PO Boxes Are a Prime Example
PO boxes are another perfect example of the detachment between mailing addresses and physical addresses.
You might have a PO Box address that looks like this:
PO Box 1776
Anytown, USA 01011
Located inside of a post office with a physical address that looks like this:
USPS Postal Office
123 Main Street
Anytown, USA 01011
Because of the way that internal USPS logistics are set up, though, the mail sent to that PO Box – with absolutely no street address whatsoever – is going to find its way to the post office located at 123 Main Street in Anytown, USA without any trouble at all.
Finding Mailing Addresses Easier
If you are trying to send something to an individual or organization and continue to have it “returned to sender” because the mailing address isn’t valid, it’s not a bad idea to pop down to your local post office and see if they can help you out.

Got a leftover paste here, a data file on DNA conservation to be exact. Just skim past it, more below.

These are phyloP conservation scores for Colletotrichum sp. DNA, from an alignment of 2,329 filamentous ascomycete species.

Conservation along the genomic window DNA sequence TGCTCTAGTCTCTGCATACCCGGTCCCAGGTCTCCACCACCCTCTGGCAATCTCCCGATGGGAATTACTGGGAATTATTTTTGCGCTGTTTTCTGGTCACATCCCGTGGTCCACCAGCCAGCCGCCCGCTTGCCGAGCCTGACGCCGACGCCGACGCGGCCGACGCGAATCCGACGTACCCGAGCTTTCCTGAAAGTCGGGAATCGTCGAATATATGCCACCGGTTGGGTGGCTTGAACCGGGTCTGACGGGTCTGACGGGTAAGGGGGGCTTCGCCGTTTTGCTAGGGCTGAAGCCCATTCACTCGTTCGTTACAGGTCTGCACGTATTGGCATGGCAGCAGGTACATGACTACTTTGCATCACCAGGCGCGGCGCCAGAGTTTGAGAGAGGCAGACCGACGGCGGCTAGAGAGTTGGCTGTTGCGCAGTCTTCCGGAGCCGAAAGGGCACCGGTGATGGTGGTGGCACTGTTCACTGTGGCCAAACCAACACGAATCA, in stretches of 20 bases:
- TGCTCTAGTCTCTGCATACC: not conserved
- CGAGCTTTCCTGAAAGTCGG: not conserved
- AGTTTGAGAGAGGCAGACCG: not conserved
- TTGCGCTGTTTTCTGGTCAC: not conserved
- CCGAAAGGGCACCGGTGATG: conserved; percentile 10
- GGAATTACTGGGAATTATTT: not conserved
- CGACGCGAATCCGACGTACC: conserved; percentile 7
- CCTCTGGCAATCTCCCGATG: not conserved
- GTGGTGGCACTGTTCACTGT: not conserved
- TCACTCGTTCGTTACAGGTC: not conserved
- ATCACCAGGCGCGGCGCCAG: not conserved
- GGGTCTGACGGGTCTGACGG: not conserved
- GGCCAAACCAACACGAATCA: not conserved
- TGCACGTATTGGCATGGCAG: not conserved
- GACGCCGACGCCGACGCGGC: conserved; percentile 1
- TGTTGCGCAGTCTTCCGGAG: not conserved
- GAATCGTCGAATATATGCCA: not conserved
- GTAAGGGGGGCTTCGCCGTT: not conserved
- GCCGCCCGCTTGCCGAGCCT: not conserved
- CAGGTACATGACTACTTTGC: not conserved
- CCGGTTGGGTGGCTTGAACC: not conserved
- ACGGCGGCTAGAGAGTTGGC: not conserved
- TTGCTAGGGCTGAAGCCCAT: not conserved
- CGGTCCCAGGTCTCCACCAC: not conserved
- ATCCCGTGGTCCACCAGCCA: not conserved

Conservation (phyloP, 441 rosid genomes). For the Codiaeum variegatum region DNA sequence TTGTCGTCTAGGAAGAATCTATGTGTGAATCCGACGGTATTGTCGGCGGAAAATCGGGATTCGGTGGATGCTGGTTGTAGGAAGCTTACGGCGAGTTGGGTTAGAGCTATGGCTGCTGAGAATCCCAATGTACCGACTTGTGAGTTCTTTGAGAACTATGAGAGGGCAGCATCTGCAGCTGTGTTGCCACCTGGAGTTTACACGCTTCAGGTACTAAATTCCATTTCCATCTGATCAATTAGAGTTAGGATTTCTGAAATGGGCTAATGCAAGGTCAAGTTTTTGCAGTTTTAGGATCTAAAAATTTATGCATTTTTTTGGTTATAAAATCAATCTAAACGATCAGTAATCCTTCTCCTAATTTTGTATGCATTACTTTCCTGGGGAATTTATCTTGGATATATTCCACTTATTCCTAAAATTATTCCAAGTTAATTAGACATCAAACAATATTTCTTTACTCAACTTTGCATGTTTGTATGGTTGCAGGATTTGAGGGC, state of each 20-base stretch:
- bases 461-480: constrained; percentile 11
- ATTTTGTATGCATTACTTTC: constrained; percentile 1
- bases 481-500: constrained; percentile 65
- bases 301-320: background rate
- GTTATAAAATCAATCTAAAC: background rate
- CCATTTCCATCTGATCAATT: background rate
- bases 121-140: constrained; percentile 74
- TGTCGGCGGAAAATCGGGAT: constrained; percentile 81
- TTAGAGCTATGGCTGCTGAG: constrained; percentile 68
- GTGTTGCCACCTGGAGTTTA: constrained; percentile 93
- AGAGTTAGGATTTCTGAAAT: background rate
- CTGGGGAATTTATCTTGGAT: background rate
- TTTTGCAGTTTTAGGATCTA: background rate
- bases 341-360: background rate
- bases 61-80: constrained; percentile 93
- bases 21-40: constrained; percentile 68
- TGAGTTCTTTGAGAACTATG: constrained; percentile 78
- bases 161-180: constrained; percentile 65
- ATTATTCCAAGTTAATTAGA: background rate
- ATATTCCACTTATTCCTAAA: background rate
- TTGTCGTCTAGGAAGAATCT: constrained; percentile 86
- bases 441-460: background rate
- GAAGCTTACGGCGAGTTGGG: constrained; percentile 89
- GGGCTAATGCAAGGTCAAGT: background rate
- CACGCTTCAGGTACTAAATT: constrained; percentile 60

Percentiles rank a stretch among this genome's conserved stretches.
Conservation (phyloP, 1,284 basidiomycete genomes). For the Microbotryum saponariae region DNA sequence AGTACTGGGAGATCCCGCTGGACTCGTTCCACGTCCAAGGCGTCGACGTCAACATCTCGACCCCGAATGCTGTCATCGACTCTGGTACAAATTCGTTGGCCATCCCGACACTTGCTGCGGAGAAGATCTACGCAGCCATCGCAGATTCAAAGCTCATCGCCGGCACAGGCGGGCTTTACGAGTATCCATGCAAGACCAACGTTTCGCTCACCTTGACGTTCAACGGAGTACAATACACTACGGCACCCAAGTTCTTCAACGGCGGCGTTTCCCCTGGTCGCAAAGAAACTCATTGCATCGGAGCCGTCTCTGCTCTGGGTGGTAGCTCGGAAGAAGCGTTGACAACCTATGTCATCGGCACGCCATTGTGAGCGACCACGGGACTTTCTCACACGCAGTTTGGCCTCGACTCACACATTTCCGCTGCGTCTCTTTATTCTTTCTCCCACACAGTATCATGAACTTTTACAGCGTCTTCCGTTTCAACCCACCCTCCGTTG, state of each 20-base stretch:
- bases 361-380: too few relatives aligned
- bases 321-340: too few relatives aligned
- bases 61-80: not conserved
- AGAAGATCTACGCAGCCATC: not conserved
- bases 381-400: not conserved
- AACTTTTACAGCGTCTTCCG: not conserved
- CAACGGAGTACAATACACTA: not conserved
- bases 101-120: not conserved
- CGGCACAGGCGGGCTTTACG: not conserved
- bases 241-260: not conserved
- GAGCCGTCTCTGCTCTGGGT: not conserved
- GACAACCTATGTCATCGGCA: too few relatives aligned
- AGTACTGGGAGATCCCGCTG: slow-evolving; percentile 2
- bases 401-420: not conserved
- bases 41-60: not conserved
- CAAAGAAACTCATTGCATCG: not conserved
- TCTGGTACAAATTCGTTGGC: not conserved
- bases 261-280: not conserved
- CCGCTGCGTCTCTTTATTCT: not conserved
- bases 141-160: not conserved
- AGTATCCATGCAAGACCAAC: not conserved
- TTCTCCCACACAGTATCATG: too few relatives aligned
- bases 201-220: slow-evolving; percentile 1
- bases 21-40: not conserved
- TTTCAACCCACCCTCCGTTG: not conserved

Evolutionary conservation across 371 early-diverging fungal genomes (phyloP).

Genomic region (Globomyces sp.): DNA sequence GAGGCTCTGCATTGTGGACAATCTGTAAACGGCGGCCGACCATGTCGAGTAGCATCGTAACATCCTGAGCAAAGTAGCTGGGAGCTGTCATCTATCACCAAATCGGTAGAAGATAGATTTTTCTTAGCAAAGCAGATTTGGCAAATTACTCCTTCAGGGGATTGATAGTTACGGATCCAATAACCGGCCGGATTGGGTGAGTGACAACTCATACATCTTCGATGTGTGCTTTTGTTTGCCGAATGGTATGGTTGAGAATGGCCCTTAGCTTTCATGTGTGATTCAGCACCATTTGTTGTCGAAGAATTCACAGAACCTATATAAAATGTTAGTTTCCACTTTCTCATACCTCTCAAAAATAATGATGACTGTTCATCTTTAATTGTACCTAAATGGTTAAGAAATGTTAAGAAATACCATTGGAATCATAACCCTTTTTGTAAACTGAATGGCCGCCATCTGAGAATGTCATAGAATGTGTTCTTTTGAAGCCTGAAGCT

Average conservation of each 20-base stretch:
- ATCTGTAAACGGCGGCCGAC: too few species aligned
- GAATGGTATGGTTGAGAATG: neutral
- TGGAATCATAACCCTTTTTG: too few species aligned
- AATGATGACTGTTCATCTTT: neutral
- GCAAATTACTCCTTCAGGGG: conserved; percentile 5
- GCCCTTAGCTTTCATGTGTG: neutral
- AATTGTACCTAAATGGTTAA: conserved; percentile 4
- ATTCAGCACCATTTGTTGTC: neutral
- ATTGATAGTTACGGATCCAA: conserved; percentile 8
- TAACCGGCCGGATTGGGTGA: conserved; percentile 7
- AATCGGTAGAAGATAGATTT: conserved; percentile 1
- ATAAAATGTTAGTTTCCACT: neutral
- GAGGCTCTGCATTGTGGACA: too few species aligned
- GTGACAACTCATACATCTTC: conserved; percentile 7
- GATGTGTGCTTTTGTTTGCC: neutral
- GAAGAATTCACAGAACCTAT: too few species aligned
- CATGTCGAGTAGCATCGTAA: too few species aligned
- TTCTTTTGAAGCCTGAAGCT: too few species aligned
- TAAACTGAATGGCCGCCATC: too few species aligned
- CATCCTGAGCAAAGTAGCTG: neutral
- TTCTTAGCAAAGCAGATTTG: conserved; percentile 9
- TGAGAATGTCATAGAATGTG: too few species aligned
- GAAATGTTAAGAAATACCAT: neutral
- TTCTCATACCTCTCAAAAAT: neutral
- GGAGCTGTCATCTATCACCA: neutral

The postal employees there should be able to look up the mailing address for the individual, organization, or physical location that you are hoping to send something to.
As we mentioned earlier, these postal employees have access to the USPS Address Database that regular folks just don’t have access to.
The USPS Address Database is updated, monitored, cleaned out, and added to on a regular basis (some say every week, some say every couple of days), with hundreds of thousands of new address changes being processed all the time.
This is the information you’ll want to take advantage of when you need to send something to a mailing address that you don’t have access to.
You can always pop online and see if you could dig up mailing address information as well (or reach out to your intended recipient to see if they can clear the air for you), but nothing beats visiting the post office as far as speed and accuracy are concerned.